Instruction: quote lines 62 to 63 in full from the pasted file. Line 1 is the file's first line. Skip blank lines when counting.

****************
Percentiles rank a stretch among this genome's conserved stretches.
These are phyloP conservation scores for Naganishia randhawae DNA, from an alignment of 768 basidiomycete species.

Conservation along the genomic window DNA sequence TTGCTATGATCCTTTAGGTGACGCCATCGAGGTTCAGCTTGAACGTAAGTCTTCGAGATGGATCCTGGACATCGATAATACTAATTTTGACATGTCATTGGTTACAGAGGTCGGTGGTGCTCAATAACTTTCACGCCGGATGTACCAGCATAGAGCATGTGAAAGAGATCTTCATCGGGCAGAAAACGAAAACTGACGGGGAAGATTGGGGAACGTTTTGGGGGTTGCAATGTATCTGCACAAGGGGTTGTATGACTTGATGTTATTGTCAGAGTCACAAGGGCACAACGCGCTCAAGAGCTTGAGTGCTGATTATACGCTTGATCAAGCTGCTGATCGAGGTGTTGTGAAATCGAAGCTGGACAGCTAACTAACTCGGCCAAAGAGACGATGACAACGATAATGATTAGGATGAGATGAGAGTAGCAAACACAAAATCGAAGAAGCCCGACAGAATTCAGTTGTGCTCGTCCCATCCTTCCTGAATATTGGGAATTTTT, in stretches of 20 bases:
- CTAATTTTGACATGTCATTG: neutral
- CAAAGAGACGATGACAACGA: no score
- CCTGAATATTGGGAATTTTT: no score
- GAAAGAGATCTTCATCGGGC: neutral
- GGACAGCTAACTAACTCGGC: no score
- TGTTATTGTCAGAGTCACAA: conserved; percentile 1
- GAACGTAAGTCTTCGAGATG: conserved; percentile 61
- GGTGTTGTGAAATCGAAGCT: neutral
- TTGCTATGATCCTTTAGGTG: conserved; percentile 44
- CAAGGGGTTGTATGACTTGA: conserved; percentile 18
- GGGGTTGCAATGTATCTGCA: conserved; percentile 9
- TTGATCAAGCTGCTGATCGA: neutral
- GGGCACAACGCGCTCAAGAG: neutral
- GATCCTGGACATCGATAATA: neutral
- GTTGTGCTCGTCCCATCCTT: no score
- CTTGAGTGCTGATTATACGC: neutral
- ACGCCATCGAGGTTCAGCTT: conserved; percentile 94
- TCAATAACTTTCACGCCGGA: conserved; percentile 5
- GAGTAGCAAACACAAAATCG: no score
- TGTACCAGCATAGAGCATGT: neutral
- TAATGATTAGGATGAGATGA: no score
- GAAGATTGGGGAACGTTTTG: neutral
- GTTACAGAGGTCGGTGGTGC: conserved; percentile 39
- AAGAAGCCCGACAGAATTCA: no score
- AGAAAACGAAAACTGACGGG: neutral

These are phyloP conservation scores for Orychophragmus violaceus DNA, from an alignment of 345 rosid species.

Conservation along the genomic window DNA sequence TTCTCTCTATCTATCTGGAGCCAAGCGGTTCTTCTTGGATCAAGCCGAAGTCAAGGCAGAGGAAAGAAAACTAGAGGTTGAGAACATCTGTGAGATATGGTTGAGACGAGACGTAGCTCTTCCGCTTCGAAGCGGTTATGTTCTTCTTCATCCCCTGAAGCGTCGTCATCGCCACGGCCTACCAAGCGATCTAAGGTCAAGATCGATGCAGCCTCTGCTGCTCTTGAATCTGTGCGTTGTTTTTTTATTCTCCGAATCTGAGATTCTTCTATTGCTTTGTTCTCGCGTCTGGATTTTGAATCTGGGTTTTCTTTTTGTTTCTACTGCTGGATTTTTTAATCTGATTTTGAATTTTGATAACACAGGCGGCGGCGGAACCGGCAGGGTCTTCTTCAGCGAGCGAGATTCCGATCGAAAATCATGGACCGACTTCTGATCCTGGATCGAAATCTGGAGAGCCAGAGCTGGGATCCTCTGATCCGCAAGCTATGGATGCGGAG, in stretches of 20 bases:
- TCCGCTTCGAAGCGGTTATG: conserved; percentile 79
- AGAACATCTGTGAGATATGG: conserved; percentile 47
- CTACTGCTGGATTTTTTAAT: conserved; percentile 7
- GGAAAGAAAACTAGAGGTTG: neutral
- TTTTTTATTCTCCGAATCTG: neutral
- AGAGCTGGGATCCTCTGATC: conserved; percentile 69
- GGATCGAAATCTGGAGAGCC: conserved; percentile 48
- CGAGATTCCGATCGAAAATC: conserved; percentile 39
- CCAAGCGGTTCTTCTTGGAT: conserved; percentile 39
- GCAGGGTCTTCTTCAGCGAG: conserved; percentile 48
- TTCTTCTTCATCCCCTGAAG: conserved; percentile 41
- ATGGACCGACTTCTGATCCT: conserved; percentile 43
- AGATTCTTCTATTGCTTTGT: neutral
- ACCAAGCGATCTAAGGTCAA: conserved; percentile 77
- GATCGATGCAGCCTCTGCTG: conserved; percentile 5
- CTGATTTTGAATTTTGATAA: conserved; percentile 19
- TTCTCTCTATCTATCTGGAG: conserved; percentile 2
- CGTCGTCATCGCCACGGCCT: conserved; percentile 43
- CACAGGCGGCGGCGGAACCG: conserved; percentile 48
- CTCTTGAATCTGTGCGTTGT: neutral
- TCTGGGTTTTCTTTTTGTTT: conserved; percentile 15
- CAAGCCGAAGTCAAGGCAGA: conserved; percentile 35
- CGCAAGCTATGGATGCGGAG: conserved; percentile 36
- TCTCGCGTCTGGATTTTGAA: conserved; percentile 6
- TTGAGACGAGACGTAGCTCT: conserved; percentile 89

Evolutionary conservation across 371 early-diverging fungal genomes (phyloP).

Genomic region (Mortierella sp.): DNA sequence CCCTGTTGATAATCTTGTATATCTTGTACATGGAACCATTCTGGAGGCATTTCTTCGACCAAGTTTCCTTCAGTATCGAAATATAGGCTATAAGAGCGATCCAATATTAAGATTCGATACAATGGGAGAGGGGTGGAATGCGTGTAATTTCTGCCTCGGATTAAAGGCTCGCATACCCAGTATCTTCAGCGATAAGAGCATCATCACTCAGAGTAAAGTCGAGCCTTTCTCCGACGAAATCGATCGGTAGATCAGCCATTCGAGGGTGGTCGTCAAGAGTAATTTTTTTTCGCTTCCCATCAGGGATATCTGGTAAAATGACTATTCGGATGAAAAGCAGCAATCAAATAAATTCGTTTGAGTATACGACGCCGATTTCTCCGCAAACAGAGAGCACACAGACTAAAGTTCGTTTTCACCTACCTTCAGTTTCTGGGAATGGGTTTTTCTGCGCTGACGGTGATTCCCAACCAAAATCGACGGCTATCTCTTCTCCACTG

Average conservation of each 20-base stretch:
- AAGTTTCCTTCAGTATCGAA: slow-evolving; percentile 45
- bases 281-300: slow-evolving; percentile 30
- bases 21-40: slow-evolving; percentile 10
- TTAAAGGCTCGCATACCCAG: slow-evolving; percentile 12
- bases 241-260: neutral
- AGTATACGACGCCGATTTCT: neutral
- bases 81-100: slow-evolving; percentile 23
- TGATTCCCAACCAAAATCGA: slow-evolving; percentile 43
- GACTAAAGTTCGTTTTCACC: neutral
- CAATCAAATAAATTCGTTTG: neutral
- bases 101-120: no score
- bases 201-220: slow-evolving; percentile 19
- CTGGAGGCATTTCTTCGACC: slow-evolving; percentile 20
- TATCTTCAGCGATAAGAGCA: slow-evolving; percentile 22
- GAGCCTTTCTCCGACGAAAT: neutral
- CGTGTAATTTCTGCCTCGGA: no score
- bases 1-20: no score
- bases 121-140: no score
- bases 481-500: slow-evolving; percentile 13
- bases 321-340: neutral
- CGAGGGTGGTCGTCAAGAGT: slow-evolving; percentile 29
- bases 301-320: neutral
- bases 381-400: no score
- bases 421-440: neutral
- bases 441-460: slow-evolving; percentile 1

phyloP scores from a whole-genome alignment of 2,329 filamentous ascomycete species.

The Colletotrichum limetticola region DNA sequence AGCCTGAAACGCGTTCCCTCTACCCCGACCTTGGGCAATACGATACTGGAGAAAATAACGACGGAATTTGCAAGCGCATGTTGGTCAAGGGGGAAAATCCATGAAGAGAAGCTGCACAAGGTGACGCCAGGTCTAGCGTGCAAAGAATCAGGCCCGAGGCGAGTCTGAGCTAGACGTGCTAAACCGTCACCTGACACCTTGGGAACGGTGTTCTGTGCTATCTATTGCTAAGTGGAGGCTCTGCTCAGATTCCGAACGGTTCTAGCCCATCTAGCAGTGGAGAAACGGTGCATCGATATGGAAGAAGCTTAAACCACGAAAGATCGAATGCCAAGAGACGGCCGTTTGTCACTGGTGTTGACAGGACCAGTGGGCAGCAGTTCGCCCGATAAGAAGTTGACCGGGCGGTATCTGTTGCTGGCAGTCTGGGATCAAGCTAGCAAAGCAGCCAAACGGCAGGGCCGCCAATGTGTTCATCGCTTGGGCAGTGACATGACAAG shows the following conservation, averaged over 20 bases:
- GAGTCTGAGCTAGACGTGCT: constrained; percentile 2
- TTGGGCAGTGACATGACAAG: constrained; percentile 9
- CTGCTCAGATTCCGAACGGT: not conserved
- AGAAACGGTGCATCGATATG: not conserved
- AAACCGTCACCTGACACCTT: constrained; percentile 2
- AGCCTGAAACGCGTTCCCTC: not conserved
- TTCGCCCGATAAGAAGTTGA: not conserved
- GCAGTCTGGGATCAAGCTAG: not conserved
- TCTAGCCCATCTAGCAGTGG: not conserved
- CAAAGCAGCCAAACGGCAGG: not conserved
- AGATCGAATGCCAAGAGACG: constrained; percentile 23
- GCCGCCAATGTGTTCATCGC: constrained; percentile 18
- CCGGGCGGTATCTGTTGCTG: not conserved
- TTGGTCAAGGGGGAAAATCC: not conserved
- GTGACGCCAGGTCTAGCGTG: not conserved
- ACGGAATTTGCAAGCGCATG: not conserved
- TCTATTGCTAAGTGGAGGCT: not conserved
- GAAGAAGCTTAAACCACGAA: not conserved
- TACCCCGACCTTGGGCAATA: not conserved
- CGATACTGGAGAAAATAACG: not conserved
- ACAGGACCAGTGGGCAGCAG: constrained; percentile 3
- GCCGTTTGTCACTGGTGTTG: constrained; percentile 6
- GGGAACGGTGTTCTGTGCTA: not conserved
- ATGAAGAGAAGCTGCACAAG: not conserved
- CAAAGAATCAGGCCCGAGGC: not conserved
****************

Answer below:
- TTAAAGGCTCGCATACCCAG: slow-evolving; percentile 12
- bases 241-260: neutral